Western Cape – Garden Route – Witsand

About the Birding

Start at the Witsand Nature Reserve (-34.3956, 20.8444). There are a few small walking paths with an incredible view of the Breede River mouth and estuary and a couple of benches from which to enjoy it. The paths form an easy 1 km loop on which you may see Southern Boubou, Bokmakierie, Olive Bushshrike, Bar-throated Apalis, and Southern Double-collared Sunbird in the surrounding bush. While keeping an eye on the sea for whales, also be on the lookout for Caspian Tern, African Black Oystercatcher, and White-fronted Plover.

From there drive down to the parking just beyond the Breede River Lodge (-34.3970, 20.8239). Take a stroll along the bank of the Breede River away from the mouth (provided the water level is not too high). Here you may well see Giant Kingfisher, Grey Heron, African Fish Eagle, and Bar-tailed Godwit.

There is a roadside seasonal pan as you exit Witsand (-34.3861, 20.8264). It provides some of the best birding and photographic opportunities in the area. Depending on the time of year and amount of rainfall, the pan can be home to large numbers of Red-knobbed Coot, Black-necked Grebe, and Greater- and Lesser Flamingo. Cape Shoveler and Blacksmith Lapwing can also be expected, while Pied Avocet and Black-winged Stilt are a possibility. Flocks of Common Tern may be seen flying around in summer.

The road from Witsand to Heidelberg, and the gravel roads to Vermaaklikheid (-34.3012, 21.0291) also provide good birding. Capped Wheatear seem to be on every second fence post. It may also be one of the best places to see South Africa’s national bird, the Blue Crane. Agulhas Long-billed Lark is endemic to the area, and one will have their work cut out for them trying to identify it amidst the myriad of other lark and pipit species. Be sure to keep your eye on the sky for the possibility of Cape Vulture flying over from the nearby colony in the Potberg Mountain.

About the Birding Site

Situated on the banks of the Breede River estuary, Witsand is a beautiful coastal town. The river, sea, beach, and surrounding fynbos, and farmlands make it a great holiday destination and birding site. Fishing, kitesurfing, and boating are popular activities.

As the “Whale Nursery of South Africa”, Witsand has the highest concentration of Southern Right Whales on the South African coast each year between June and November. Mothers and their calves are often seen very close to shore, sometimes even breaching. But whales aren’t the only thing you could see in the air since there is also plenty of bird life in the area.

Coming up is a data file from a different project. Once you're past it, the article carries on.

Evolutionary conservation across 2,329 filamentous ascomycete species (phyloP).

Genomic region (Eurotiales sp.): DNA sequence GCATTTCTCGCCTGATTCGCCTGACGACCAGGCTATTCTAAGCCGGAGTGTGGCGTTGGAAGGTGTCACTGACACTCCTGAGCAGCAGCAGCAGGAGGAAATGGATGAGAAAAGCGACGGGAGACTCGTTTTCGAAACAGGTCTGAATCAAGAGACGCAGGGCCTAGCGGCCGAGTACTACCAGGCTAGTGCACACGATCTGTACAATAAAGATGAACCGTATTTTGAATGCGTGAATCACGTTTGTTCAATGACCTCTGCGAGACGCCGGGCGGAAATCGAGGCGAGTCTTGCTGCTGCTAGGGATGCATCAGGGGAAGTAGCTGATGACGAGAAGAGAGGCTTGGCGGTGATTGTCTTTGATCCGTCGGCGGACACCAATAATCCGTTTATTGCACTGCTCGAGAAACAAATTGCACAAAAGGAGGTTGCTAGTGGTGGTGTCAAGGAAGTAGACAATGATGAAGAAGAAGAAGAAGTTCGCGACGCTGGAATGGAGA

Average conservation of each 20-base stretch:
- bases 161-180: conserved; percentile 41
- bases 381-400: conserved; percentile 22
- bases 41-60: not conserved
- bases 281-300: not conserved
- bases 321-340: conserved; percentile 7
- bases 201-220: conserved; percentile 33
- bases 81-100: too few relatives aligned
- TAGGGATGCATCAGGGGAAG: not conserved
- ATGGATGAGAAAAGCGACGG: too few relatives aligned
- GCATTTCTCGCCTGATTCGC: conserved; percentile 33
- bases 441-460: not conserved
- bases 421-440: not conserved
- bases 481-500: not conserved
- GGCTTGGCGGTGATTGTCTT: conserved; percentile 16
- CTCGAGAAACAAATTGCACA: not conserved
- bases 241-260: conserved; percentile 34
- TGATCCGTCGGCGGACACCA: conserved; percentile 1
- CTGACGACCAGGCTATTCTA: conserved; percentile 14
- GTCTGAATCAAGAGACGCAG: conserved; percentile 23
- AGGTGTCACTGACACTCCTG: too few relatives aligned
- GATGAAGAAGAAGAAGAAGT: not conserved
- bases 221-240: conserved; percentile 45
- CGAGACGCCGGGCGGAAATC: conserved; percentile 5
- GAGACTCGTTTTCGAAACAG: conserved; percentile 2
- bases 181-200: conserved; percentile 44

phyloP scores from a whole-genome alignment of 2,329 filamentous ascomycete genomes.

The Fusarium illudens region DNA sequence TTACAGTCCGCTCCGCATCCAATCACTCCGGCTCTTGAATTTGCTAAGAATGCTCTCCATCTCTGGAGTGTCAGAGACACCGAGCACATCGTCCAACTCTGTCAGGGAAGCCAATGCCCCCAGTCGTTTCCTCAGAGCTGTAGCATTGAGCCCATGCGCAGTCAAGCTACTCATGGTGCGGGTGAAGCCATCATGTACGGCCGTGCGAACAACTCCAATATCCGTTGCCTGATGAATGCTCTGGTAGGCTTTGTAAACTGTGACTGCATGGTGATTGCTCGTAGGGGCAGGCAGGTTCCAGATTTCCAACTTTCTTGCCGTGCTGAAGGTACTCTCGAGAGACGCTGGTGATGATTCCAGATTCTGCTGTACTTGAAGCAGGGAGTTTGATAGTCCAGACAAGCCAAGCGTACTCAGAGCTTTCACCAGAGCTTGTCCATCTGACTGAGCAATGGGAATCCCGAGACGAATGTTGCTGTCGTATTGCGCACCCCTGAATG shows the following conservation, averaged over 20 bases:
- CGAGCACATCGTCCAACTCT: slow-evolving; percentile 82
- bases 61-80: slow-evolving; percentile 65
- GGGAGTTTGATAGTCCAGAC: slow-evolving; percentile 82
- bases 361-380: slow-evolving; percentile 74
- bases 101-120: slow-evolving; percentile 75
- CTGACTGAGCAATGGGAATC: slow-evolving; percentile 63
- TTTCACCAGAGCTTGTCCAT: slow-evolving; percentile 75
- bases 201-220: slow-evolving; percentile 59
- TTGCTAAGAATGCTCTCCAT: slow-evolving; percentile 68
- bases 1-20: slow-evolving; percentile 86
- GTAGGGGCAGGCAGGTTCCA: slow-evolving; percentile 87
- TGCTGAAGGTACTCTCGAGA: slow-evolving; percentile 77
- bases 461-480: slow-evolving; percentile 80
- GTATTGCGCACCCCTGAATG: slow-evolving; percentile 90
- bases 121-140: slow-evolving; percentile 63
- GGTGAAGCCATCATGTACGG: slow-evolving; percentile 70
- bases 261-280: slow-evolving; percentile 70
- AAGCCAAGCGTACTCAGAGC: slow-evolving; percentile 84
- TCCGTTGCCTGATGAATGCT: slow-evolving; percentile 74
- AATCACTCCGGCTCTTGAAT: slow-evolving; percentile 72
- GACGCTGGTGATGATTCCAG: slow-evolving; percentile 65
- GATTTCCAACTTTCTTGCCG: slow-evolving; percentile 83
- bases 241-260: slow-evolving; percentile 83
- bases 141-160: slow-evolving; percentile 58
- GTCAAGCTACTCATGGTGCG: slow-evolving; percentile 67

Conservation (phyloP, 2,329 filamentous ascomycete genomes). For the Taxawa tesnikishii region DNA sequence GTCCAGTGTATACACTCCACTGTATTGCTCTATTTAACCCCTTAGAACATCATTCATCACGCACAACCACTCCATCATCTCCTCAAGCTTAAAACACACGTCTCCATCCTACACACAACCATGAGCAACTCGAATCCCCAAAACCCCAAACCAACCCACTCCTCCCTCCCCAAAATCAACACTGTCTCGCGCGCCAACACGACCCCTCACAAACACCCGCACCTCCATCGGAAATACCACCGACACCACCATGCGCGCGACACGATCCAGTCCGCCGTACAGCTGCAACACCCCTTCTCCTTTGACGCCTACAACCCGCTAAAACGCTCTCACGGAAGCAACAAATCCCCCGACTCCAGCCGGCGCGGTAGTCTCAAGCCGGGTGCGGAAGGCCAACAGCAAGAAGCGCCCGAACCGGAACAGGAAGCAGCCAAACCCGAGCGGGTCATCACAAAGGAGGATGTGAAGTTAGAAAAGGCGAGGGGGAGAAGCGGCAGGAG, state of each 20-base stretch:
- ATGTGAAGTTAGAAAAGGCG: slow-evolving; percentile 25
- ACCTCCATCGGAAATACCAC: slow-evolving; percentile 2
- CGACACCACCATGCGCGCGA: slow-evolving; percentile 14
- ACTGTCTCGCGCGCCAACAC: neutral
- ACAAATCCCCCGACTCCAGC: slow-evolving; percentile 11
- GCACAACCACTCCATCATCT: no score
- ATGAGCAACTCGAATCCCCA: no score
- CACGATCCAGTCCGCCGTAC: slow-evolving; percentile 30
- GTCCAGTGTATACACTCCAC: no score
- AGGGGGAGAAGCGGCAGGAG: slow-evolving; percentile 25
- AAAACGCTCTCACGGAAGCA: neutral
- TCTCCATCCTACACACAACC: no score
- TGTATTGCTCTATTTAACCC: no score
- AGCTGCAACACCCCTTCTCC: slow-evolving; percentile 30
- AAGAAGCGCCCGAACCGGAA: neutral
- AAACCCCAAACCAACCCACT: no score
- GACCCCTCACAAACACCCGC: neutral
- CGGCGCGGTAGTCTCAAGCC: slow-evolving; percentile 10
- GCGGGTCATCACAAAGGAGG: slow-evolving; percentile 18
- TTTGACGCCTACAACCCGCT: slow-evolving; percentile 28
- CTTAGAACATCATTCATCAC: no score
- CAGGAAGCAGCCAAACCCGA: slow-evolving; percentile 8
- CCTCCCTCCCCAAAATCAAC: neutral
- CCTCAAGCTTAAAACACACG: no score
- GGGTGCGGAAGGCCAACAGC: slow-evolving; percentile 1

On the stretch of pristine beach, you could find birds like the African Black Oystercatcher and White-fronted Plover. Part of the beach can be seen from the Witsand Nature Reserve which itself is a good birding site with beautiful views of the sea, beach, and estuary. Further up the estuary, there are houses replaced by coastal fynbos and renosterveld, providing peace and tranquility and more birding opportunities.

The roadside seasonal pan at the exit of Witsand is the start of a long stretch of flat, open farmlands. The Western Cape is a winter rainfall region, and so the pan is most full and productive in winter. This is also the time of the year in which the landscape is scattered with bright yellow canola fields. If a canola field happens to be adjacent to the pan in a particular year it provides a particularly stunning scene with water birds swimming in and among the canola.

The long stretch of flat, open farmlands between Witsand, Heidelberg, and Vermaaklikheid (and beyond) is only interrupted by the occasional farmhouse, patches of natural vegetation, a few dams, and the Duivenhoks River with its surrounding bush. Birds are abundant and very easy to spot in this area due to the openness.

Other Related Information

GPS points:
Witsand Nature Reserve: -34.3956, 20.8444
Roadside Seasonal Pan: -34.3861, 20.8264
Parking before upper banks of estuary: -34.3970, 20.8239

There are no admission costs for any of the sites mentioned. The Witsand Nature Reserve is not wheelchair friendly. There is not disability access for walking along the bank of the Breede River estuary beyond the Breede River Lodge. All other sites are accessible by car and do not require walking.

Text prepared by:

Peter Martin

Key species:

Blue Crane, Lesser Flamingo, Cape Vulture, Capped Wheatear, Giant Kingfisher, Caspian Tern, Bar-tailed Godwit, Olive Bushshrike, Bokmakierie, Black-necked Grebe

Contact details:


Lower Breede River Conservancy Trust
Email: info@breede-river.org
Phone: +27 (0)28 537 1296 / +27 (0)64 774 3862